Updated: 3/1/2016

From Nursery to Nature:  Are native cultivars as valuable to pollinators as native species?

by Annie S. White

The availability of native plant cultivars is widespread and growing in the nursery & landscape industry. Native cultivars are typically marketed for their ecological benefits, but until now, scientific studies neither supported nor refuted these claims. So are native cultivars as valuable in pollinator habitat gardens as the true native species? The answer is complicated; some cultivars are and some cultivars aren’t.

ALL_PLANTS_SLIDEInitiatives to address pollinator decline are widespread and growing in the United States. Pollinator-friendly landscaping and land management practices aim to preserve or restore floral-rich habitat in urban backyards, in agricultural landscapes, and everywhere in between. Enhancing floral resources can improve the abundance and productivity of domestic honey bees, wild bees, and other insect pollinators, even in landscapes with little natural habitat.

Several studies suggest that wild bees prefer to forage—but not necessarily exclusively—on the nectar and pollen from native plants. Native plants are also typically well-adapted to local soil, climate, and other environmental conditions, making them more durable in the landscape. For these reasons, native plants are frequently recommended for pollinator habitat restoration and pollinator garden projects.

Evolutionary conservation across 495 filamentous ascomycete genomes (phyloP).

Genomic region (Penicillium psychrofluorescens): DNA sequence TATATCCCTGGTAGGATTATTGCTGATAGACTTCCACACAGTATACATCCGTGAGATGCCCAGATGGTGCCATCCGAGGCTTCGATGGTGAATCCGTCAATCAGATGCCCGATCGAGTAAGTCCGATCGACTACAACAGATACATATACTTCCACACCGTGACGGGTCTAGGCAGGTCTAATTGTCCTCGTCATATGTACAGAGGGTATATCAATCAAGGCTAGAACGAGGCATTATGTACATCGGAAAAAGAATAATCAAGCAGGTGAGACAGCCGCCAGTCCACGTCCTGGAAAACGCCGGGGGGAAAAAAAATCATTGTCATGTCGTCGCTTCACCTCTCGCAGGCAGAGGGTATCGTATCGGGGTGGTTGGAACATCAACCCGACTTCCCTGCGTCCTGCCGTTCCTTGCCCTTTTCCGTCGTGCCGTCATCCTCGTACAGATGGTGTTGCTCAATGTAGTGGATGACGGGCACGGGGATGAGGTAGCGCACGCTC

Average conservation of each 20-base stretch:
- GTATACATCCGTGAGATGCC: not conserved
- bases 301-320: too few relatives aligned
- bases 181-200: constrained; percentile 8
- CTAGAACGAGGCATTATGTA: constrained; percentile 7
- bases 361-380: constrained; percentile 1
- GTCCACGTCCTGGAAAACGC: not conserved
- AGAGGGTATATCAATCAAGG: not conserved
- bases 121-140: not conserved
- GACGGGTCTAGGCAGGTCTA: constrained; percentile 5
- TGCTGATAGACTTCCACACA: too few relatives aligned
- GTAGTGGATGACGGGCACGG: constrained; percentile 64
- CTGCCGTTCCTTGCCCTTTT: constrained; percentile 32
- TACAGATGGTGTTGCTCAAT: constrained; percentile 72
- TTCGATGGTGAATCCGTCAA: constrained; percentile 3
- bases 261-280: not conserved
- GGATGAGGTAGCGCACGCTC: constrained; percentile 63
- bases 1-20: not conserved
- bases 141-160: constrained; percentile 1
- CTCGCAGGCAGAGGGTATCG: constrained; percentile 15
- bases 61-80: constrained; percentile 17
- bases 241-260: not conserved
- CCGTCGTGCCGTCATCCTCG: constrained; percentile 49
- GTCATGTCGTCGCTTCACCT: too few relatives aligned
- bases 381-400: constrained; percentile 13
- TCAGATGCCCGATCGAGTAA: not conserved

The growing demand for native plants in ecological landscaping, including pollinator habitat gardens, has led to the selection and breeding of native cultivars. A native cultivar or “nativar” is a cultivated variety of a native plant, that has been selected by humans (in nature or through repeated selections in a breeding program), cross-bred, and/or hybridized by botanists and plants breeders seeking desirable characteristics that can be maintained through propagation.

The flowers of native cultivars may vary from the native species in size, shape, abundance, color, and bloom time—all attributes known to influence pollinator visitation. In addition to floral traits, native cultivars are sometimes selected for disease resistance, and more predictable sizes and shapes than their wild relatives, making them more desirable landscape plants. But native cultivars can also be less hardy and may prefer different soil moisture and fertility than the species, and most serious of all, may not be as attractive and useful to pollinators.


Some of the traits that humans find attractive in native cultivars, such as a double flowers or an unusual color, may make the flower less attractive to pollinators, and furthermore, may decrease the quantity, quality, and accessibility of the nectar and pollen rewards.

The use of strongly selected cultivars is generally discouraged in ecological restoration projects, but native cultivars are widely available and widely used in the landscape industry. In fact, when gardeners visit their local garden centers, it’s often impossible to find true native species. Gardeners can find echinaceas in every color, size, and shape possible, but will struggle to find a non-cultivated variety of Echinacea purpurea or Echinacea pallida.